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« A red-white-and-black Christmas with Donald Trump | Main | »

December 22, 2015

Comments

Bob

Some of this strikes me as lame too, but to be fair BLM is doing more than showing up at the mall: "Since its inception, the Minneapolis chapter has pushed for legislative change at state and local levels — including calling for a $15 minimum wage citywide and a tougher police body camera policy, and supporting a bill that would restore the right to vote to felons who had served their time."

Unfortunately, most Americans probably don't see city hall as symbolic of much of anything, and newz cameras wouldn't show up there this time of year. A shopping mall, on the other hand ...

Peter G

What a coincidence. I wrote virtually the same thing during the awesome BLM Thanksgiving Day shutdown of one of Chigago's premier shopping districts. They were showing the man apparently. So you don't go to the police headquarters or city hall to protest. You demonstrate your activist power by making sure large numbers of people who might otherwise support your movement learn that their lives don't matter. Not the shop owners, not the sales clerks whose future employment prospects depend a great deal on the success of the holiday season and certainly not the shoppers who were prevented from commencing their Christmas shopping. Which frankly puts the lie to the theory that All Lives Matter fails to appreciate why Black Lives Matter.

So if your intention is to secure political support by disrupting the lives of the people whose support you need what you are is stupid. Surely someone learned something from the moribund Occupy Movement.

Bob

Compared to what the Tea Party is up to BLM looks fairly considerate.

Peter G

A fair observation Bob that protesters often don't draw the attention they believe they deserve. This touches on one of my pet peeves about people who call themselves activists. For some reason they've got it in their heads that their right of free speech trumps the rights of all other people and, worse, that they have to right to compel people to listen to them. I find the logic unpersuasive that if you can't get the attention you need from the people you need to get it from that your best alternative is to go annoy people who don't give a shit and just want to get on with their own lives. I used to make a lot of fun of the Occupy Movement and was thought to be a reactionary conservative in consequence. But I didn't fundamentally object to the things they said they wanted, when the laundry list finally got done. It was the stupid tactics, the relentlessly stupid tactics, that appalled me.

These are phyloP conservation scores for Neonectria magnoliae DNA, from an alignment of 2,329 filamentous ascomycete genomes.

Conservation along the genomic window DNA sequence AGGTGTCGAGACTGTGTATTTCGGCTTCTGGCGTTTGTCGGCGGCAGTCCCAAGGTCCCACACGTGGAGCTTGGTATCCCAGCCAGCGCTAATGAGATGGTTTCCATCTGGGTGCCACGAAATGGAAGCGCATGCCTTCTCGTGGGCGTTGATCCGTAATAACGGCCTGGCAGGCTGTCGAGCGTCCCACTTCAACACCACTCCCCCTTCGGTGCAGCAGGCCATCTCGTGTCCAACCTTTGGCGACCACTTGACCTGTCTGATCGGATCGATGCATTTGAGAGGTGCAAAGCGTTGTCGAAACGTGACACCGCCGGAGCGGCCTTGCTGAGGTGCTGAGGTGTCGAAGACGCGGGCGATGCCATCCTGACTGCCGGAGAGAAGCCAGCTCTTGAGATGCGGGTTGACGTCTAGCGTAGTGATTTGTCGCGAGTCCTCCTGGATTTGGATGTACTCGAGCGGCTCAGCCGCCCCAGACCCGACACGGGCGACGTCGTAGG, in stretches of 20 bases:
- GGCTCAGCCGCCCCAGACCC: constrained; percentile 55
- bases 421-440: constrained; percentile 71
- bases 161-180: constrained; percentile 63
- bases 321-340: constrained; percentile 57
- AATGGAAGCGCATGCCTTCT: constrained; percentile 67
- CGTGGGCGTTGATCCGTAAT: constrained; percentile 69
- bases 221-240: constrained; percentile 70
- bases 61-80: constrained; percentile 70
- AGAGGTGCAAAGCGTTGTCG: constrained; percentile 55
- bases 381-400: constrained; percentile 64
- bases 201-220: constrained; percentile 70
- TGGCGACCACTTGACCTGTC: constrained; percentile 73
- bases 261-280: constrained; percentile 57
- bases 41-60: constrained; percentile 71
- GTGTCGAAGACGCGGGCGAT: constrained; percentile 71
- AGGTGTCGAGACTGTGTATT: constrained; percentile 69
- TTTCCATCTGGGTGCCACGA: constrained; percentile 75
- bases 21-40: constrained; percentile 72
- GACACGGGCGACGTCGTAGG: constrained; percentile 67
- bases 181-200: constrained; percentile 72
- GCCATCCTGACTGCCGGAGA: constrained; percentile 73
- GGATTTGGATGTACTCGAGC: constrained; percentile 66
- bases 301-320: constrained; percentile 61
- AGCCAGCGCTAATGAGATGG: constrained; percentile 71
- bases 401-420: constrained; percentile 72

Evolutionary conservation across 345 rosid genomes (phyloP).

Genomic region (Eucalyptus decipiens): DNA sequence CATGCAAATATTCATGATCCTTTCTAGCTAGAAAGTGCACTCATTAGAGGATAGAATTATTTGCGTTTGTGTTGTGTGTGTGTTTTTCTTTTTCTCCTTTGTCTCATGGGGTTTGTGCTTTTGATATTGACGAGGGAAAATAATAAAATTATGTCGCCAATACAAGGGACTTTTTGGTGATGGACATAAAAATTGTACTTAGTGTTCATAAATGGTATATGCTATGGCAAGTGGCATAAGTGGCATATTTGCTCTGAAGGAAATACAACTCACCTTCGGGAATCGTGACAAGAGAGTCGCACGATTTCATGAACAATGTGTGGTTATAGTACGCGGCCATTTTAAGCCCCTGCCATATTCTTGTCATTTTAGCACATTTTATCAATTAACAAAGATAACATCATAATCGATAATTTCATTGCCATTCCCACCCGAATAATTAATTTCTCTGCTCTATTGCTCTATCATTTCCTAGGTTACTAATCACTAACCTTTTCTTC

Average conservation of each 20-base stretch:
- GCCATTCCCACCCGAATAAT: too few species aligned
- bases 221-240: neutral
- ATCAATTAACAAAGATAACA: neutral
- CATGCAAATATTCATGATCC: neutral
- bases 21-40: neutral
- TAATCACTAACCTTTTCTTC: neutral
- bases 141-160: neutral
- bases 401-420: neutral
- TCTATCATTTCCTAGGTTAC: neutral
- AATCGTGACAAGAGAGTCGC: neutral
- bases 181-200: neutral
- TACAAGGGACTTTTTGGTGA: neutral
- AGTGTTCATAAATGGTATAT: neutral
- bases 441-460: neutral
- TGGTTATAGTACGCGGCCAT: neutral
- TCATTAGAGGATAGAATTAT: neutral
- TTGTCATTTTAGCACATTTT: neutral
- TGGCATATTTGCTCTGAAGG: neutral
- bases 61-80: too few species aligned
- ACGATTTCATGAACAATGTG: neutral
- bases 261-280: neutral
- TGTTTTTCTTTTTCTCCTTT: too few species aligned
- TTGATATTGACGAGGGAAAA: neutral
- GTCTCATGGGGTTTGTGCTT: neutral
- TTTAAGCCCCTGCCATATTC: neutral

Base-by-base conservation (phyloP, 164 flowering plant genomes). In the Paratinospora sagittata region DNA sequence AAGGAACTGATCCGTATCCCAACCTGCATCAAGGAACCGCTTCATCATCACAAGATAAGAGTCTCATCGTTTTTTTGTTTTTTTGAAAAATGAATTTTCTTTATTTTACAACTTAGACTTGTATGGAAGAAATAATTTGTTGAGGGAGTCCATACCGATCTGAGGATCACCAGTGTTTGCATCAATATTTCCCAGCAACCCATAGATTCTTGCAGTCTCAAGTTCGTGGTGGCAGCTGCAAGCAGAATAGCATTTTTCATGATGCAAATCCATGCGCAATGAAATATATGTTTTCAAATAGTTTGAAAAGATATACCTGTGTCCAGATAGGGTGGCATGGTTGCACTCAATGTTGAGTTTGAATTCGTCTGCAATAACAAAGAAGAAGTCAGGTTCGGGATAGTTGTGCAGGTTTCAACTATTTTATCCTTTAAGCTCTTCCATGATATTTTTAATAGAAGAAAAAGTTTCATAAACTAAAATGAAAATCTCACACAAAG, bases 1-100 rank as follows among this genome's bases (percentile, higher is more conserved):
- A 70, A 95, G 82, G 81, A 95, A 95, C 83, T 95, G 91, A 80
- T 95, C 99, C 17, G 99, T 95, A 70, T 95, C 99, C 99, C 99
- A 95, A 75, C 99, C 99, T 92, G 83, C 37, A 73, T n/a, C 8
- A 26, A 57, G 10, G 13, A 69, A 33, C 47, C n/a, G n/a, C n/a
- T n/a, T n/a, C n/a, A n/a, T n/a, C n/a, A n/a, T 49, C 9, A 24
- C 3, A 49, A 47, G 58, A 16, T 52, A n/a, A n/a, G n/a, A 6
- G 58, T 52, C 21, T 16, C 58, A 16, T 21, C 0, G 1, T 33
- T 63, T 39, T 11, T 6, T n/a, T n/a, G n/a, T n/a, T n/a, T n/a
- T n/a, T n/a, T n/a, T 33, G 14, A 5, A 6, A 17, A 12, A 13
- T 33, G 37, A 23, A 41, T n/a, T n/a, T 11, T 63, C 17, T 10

You know what I wish were true? I wish some of these activist nitwits would read Alinsky. Apparently only right wingers do that anymore.

Peter G

Not saying they're all bad Bob. Anyone in the BLM who attends a Trump rally with intention to disrupt incurs serious risk of getting stomped. Any way you look at it that takes courage.

Bob

I can't take a hard line because I've been on their side of things. I was never a street fighting man. In fact I thought the people that charged Chicago cops were crazy and stayed as far away from them as possible. However, it's not just that BLM is trying to get attention, it's that they're competing for attention. Also, the media are usually going to do everything possible to discredit your ideas. The "bloody black Friday" protest sign is painfully lame, but it's how the BI decided to picture the protesters. There were anti-war protesters that were dopey too, but they didn't represent the movement. And BLM isn't wearing guns or joking about killing reporters.

The Raven

"their right of free speech"

Not their right to free speech; their right to life.

Peter G

It's not they they don't have a very good point. It's that their tactics sometimes ,not always, alienate people who would otherwise be sympathetic to their cause. Alinsky was very sound on adopting symbols around which to organize. But the key point was disciplined organization. Without that discipline little gets accomplished. His point was not to fight the system but to use it.

The Raven

The only thing that would not alienate (white) people is to go on letting police kill black people with impunity. These objections were heard, over and over, during the civil rights movement of the 1960s. White people were constantly telling blacks to wait. I can only wonder, for what?

Martin Luther King's famous "Letter from a Birmingham Jail" is a memorable answer to that.

And, you know, white people aren't immune to police violence. Less at risk, probably. But not immune.

Peter G

You know who would fundamentally disagree with you? A fellow named Martin Luther King, a man who understood two things, there were white people and lots of them who were sympathetic to his cause and without whom he could not succeed. And that there were people he could never convince. He knew how to tell the difference between those groups and BLM doesn't.

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